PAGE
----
PBOR: Aligning the Middle Office to Meet Escalating Front-Office Demands

Rich Mailhos, Product Manager, Performance Measurement

Rich Mailhos recaps a recent webcast featuring Eagle clients TIAA-CREF and Fort Washington Investment Advisors on the far-reaching value of PBOR

Those with graying hair may still remember the old days of performance reporting and the nascent technology that supported these efforts, marked by dedicated offices housing DEC VAX machines and rows of computers running Fortran code. A holdover of this era is the continued reliance on monthly custodial data and spreadsheets, even as data volumes grow and the various forms of data multiply. Those in the middle office tasked with performance measurement are all too familiar with the problems posed in trying to manage siloed data through Excel and in a way that meets the escalating demands of the front office. As these challenges reach critical mass, asset managers are increasingly turning to a Performance Book of Record (PBOR), a term Eagle introduced to the market in early 2015.

Such was the subject of the webcast I recently participated in that was hosted by WatersTechnology. Also participating in the discussion were Eagle clients, TIAA-CREF’s Senior Director of Performance and Reporting, Nancy Carola, and Fort Washington Investment Advisors’ Manager of Performance and Reconciliation, Tom Anderson. WatersTechnology Editor in Chief, Victor Anderson, served as moderator.

The discussion largely revolved around how to approach, utilize and realize the most value out of a PBOR. It also addressed many of the common questions asset managers ask when they begin exploring a PBOR solution, such as its relation to accounting and investment books of record and the infrastructure required before a PBOR is even possible.

Nancy Carola perhaps best summed it up when she characterized a PBOR as the “natural succession” in the ongoing evolution of tools designed to track and measure performance and risk.

To provide a backdrop, it helps to understand exactly what a PBOR is and the capabilities it delivers. Effectively a superset of an investment book of record, a PBOR delivers a total “true” view of performance results, attribution and exposure analysis across business lines and asset classes. For example, PBOR’s can help produce on-demand portfolio calculations, result validations, customized benchmarks, portfolio aggregation, consistent FX and fair valuations, and composite hierarchies. Importantly, particularly for the front office, a PBOR reinforces data quality while introducing new efficiencies that help organizations better deploy resources to analysis and revenue-producing areas of the business.

“We have complex processes and products—and the investment team is looking to do new things,” Fort Washington’s Tom Anderson described. “[Prior to achieving a PBOR], they would create analytics we didn’t have, and you’d see data silos created. The performance book of record is reining all of that into one system and one set of processes.”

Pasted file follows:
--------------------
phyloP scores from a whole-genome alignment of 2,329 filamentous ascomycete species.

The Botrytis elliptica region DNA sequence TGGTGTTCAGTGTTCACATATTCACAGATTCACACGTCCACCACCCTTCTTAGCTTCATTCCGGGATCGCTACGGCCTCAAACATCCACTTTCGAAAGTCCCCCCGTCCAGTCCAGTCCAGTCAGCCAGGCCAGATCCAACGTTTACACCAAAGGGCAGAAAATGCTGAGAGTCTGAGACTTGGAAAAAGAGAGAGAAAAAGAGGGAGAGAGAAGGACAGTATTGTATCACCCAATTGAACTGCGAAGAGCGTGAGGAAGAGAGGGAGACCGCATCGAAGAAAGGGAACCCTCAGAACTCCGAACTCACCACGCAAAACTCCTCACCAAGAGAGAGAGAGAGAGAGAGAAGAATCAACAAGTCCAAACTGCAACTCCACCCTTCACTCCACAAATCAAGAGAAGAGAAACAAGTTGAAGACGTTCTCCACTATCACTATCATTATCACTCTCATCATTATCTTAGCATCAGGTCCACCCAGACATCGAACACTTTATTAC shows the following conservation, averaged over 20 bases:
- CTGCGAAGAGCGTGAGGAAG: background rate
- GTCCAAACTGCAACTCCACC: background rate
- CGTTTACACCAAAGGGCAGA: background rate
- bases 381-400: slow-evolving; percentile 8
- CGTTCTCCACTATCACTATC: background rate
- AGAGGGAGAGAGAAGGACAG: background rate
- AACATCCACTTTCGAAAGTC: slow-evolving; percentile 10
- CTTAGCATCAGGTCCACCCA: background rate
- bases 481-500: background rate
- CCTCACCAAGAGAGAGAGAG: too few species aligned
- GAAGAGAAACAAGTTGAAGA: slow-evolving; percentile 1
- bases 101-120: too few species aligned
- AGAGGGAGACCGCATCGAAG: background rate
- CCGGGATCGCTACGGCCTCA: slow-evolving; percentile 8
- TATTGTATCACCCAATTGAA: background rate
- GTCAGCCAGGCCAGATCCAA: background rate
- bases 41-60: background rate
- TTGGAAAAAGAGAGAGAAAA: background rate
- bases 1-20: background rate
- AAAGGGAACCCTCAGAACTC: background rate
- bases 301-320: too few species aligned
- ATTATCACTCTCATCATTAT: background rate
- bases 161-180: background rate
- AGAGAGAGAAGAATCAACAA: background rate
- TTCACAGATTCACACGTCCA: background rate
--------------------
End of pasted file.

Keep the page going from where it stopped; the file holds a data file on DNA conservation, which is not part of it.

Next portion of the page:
From a front-office perspective, a PBOR helps provide both ex-post views for performance and ex-ante views for risk. More specifically, executives and portfolio managers can unpack performance results to understand whether they met objectives intentionally or through circumstance as well as to understand if the fund or portfolio behaved as expected when under duress. On the other hand, forward-looking views help forecast whether investment strategies can meet stated objectives and model out how the portfolio may react in a scenario similar to the global financial crisis.

But the real value of a PBOR extends across the enterprise. “Everyone in the organization is saying, ‘I want more information sooner,’” Tom Anderson explains. He adds that in meeting these business needs, the middle office can be elevated from a reactive retriever of information to a proactive conduit that helps drive the business with new data and further-reaching analysis.

Nancy Carola further described that along with network architecture improvements and other technology upgrades, an IBOR, on which performance analysis is performed, has allowed TIAA-CREF to keep up with the transaction flow as well as the growing volume and diversity of data. “We calculate daily returns on our mark-to-market assets, which are comprised of approximately 2,000 portfolios with composites underneath—each with anywhere from a few hundred securities to as many as 8,000,” she illustrates, noting that the process of calculating single-day returns typically takes about 10 minutes.

“The end result is that through my investment book I can access returns going back to the early ‘90s and I have security-level data for the last seven years; [a PBOR] is an easy sell to downstream teams, because there’s one version of the truth,” she added.

A replay of the webcast, “PBOR: Addressing the Evolving Performance and Risk Needs of the Front Office,” is available here, while a white paper that further details the characteristics of a performance book of record can be found here.

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